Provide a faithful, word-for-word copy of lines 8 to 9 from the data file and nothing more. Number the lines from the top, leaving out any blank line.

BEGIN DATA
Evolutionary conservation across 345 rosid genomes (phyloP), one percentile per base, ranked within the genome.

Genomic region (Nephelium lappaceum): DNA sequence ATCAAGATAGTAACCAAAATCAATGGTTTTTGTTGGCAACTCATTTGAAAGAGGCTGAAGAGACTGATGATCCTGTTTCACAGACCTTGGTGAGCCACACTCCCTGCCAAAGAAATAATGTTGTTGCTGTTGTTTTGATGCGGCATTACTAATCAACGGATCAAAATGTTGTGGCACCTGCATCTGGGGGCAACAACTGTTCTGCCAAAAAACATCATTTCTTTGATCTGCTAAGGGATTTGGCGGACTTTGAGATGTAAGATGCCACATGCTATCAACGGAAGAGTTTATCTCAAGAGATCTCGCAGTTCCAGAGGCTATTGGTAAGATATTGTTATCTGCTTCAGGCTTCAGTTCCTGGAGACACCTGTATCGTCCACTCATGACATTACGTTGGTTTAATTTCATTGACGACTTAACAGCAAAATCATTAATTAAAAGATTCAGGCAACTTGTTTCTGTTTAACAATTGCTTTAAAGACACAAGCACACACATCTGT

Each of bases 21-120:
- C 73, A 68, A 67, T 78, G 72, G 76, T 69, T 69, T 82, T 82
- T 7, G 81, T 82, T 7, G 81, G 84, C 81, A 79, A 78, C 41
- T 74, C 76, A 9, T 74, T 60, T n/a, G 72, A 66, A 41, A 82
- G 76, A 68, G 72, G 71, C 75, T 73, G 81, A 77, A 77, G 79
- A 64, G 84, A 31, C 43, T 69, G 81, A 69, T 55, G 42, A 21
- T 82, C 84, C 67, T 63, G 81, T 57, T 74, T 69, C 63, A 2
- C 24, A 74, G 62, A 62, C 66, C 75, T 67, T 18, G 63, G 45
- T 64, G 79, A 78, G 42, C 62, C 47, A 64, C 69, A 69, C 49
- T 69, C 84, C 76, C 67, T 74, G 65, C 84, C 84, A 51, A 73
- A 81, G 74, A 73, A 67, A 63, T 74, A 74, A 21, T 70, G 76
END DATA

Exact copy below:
- A 64, G 84, A 31, C 43, T 69, G 81, A 69, T 55, G 42, A 21
- T 82, C 84, C 67, T 63, G 81, T 57, T 74, T 69, C 63, A 2